Many Russian revolutionaries, Geifman claims, knew little about socialist theory, while Islamic terrorists are often ignorant of the Koran’s teachings. These terrorists, like Breivik, use a political cause simply as a means and a camouflage to sacrifice themselves and others to their god of death, sacrifices their pagan deity demands. Geifman compares these death worshippers, or thantophiles, to India’s Thugs who murdered thousands of innocent travellers as human sacrifices to their death goddess, Kali. And Kali’s followers, like Breivik, could even be found in the middle and upper reaches of society.

While there may be a practical reason in his demented worldview why Breivik targeted so many young people, as they do represent the future leaders of Norway’s multicultural-supporting Labour Party he so detested, thanatophilia is also involved. Geifman maintains the 2004 attack on the school in Beslan, in which 186 Russian children died, was a natural development in modern terrorism’s century-long history. It was an act of death worship, in which “the death-worshippers took their sacrificial destruction to a whole new level” by targeting children. Islamic terrorists have also taken over a school and deliberately targeted young people in Israel.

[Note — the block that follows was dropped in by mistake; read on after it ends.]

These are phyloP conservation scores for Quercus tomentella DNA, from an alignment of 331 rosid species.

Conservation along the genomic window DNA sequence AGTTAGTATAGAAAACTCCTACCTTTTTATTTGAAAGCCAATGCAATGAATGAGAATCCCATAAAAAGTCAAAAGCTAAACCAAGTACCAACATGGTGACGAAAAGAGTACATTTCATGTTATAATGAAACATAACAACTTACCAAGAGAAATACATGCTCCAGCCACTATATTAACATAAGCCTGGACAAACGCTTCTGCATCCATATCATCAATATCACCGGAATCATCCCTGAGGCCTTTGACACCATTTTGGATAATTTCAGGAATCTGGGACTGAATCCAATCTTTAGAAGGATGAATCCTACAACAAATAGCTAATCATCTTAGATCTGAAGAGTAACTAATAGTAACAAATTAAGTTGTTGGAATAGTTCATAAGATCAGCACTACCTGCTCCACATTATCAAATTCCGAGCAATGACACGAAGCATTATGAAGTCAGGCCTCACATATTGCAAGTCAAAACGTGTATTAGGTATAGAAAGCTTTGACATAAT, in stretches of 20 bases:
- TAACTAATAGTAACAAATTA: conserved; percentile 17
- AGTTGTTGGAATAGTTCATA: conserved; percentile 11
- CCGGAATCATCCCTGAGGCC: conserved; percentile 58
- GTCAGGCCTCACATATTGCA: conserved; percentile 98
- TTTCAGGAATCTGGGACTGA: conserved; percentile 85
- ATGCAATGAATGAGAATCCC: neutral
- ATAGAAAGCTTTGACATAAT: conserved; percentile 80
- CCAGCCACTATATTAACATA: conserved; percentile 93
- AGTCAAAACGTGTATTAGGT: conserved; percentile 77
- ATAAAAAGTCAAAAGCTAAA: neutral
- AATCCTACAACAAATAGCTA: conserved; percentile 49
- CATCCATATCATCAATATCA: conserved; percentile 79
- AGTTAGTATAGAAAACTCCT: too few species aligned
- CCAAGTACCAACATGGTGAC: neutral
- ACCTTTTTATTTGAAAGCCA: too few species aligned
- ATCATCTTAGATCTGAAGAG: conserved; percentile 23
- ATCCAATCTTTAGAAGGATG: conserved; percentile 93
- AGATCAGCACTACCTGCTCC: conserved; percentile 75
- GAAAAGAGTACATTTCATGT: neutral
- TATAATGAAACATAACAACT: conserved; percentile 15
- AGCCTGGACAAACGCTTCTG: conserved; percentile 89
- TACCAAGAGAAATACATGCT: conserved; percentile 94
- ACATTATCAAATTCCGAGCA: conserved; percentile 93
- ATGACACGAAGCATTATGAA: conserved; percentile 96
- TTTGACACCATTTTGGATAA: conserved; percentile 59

Death worshippers, Geifman believes, have to target children and young people, since they are the essence of life, the center and future of every family and community. The murder of this life-giving force by Breivik and those of his ilk therefore make them a more worthy offering to their Kali. And this targeting of the young also serves as a plausible warning where death-worshipping terrorists will strike next.

It is noteworthy that Breivik did not go to Labour Party headquarters and carry out his massacre there among the people directly responsible for the multiculturalism he so hated. Instead, the vast majority of his victims were blameless regarding the political policy that sparked his mass homicide.

Unfortunately for the civilized world, this is the savage trend of modern terrorism. Geifman states that its hallmark in the last hundred years is a degeneration from “punishment of individual adversaries” to “indiscriminate cruelty and carried out en masse.

“In fact those who die are not the primary targets,” Geifman states.

Terrorists also do not hide the fact they are death worshippers. Islamic terrorists have often said they love death like Westerners love life. The Soviet newspaper Pravda was just as explicit about the end game of the Communist death cult when it stated in 1920: “Those who replace us will have to build on the silence of the graveyard.”

And that is exactly what Breivik has done in Oslo. Like Beslan and New York after 9/11, the Norwegian terrorist has created “a dead zone” where a cemetery-like atmosphere will predominate for weeks to come. And it is these dead zones that death-worshipping terrorists want to spread worldwide. Governments ignore the lessons of Beslan and Oslo at their peril.